Daniel Kawczynski: I wholly concur with the hon. Gentleman, and later in my speech I shall come to some of the points that he raised.

It is not politically correct to be antagonistic towards the Kosovans, because we all remember the crowds cheering the former Prime Minister in Kosovo and we
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all saw on camera how Kosovans suffered, but I shall be critical of them. They started the killing in their revolt against the sovereign country, and drove out between 150,000 and 200,000 Serbs. During the past eight years, 1,248 non-Albanians have been killed with many more kidnapped, now presumed dead; 151 spiritual and cultural monuments in Kosovo have been destroyed by Albanians, and 230 mosques have been built; and 80 per cent. of Christian graveyards have been destroyed or desecrated with no response from the international community. The Albanians have turned Christian graveyards into car parks, playgrounds and rubbish dumps. Anything relating to Serbia or Christianity in public records, books and the names of places and even towns has been wiped out. That is ethnic cleansing on a huge scale.

Mr. Chope: All that ethnic cleansing has taken place when there was supposedly an international force to prevent it.

Daniel Kawczynski: Absolutely, and we have apparently sent 1,000 troops to the borders of Kosovo recently, so the situation is outrageous. I hope that the Minister listened carefully to my points about the sheer scale of ethnic cleansing against the Serbian people.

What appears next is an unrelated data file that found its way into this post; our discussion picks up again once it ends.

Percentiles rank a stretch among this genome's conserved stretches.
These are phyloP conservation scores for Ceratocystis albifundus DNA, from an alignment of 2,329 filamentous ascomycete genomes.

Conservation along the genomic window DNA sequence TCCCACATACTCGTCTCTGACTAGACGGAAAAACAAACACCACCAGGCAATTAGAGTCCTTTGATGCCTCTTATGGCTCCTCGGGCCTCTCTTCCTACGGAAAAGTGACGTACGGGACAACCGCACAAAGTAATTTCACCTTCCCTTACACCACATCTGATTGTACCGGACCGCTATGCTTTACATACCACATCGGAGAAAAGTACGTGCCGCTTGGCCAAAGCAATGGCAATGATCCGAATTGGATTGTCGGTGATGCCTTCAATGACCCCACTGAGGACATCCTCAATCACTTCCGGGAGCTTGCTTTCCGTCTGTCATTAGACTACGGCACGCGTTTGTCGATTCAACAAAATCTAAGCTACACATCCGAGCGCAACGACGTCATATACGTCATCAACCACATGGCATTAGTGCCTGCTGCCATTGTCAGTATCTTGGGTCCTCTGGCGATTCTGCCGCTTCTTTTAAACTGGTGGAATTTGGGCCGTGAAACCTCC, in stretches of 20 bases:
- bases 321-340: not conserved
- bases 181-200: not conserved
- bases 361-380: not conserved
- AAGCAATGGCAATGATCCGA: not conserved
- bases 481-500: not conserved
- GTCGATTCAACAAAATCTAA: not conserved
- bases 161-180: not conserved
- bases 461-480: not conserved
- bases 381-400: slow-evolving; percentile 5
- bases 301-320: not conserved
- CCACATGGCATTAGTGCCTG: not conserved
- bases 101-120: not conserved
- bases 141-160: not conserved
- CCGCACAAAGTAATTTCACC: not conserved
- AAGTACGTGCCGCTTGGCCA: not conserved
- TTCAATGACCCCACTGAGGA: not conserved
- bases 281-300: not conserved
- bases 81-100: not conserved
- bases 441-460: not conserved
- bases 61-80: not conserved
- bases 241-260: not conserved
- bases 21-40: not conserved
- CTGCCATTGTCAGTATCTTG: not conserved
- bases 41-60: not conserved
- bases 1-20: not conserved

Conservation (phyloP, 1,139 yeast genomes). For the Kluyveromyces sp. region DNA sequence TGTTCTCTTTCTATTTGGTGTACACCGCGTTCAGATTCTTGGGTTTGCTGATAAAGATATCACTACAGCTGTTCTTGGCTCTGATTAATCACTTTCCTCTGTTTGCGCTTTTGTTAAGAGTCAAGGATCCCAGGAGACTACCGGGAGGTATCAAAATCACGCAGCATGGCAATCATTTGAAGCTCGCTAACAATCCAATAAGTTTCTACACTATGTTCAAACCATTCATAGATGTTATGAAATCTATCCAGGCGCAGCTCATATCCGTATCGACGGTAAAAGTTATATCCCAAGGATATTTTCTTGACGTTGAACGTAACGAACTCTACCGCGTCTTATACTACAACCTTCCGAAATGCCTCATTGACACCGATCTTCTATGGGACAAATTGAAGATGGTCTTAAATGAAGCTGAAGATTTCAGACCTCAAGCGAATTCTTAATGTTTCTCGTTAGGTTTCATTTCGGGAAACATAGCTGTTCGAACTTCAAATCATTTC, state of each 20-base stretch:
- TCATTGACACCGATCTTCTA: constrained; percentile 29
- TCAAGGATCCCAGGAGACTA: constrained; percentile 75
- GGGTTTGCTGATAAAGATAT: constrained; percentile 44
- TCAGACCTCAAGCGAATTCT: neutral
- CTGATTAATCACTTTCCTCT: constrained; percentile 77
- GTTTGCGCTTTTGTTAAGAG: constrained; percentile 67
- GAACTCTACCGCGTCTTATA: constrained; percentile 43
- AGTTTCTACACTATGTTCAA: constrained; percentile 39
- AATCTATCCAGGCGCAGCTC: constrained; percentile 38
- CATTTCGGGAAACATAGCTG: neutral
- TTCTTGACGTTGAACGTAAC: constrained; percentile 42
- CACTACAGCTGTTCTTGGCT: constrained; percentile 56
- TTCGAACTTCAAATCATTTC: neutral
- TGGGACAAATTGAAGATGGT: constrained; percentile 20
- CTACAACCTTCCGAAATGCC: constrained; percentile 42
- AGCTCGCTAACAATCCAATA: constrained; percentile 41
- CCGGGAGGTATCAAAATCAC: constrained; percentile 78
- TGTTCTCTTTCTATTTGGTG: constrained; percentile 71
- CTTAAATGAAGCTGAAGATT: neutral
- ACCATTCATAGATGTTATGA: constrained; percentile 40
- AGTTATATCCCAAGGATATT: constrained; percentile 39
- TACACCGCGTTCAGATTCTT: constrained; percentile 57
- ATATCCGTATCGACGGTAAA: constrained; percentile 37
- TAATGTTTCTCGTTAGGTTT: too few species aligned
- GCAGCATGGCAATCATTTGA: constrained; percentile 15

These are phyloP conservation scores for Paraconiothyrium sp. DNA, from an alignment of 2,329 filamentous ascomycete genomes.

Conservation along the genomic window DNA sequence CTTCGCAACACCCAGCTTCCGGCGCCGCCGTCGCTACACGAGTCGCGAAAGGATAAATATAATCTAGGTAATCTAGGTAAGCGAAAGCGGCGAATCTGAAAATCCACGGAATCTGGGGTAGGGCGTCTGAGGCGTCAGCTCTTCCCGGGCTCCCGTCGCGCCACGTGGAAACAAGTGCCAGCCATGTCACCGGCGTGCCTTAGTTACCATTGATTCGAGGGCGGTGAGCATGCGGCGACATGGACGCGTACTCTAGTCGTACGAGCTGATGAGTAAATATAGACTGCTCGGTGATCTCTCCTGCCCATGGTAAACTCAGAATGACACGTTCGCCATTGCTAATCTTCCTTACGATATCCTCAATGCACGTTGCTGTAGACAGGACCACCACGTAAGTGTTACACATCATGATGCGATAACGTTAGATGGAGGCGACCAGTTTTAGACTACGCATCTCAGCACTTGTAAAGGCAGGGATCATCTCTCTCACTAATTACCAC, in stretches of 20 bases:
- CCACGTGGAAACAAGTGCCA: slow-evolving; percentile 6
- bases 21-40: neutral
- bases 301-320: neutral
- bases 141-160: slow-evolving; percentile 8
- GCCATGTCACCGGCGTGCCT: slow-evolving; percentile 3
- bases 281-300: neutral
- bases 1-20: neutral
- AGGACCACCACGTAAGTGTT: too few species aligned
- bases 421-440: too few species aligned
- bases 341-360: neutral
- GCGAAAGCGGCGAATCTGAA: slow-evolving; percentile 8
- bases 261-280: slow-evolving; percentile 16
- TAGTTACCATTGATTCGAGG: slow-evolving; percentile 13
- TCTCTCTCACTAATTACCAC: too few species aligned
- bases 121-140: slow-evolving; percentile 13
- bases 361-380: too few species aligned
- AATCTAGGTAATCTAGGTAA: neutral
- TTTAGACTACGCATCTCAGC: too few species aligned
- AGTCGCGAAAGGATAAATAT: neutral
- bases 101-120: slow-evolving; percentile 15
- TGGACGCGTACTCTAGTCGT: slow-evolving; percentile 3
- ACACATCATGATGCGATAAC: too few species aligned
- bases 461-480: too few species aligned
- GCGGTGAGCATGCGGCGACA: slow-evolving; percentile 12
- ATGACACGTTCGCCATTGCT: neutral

I want to make another controversial point before winding up—I know that colleagues are keen to speak. It has been reported in the press that the BND, the German intelligence service, has confirmed that the 2005 terrorist bombings in Britain were organised in Kosovo. That is apparently something that the German intelligence service is putting out. Has the Minister had any discussions with his German counterpart about that?

I want some assurances from the Minister. What protection will the Serbs in Mitrovica receive now that they are cocooned in an artificial statelet? What rights will they have, and what will the Minister do personally to ensure that the thousands of Serbs living in Mitrovica will be protected? I have heard worrying reports in the media that as a result of some of the riots outside the American embassy, to which my hon. Friend the Member for Uxbridge referred, the wheels might come off Serbia’s application to join the European Union, and that we might do less to help the country to join. Will the Minister give me a guarantee that he will do everything possible to help Serbia to join the European Union?

Jo Swinson (East Dunbartonshire) (LD): Does the hon. Gentleman accept that although such violence should not be condoned, it should not, in itself, necessarily be a stumbling block to Serbia joining the EU? The biggest difficulty at the moment is surely the refusal to deal with Ratko Mladic and Radovan Karadzic. That is perhaps one issue that the Government should be pursuing for a quick resolution to Serbia’s entry into the EU.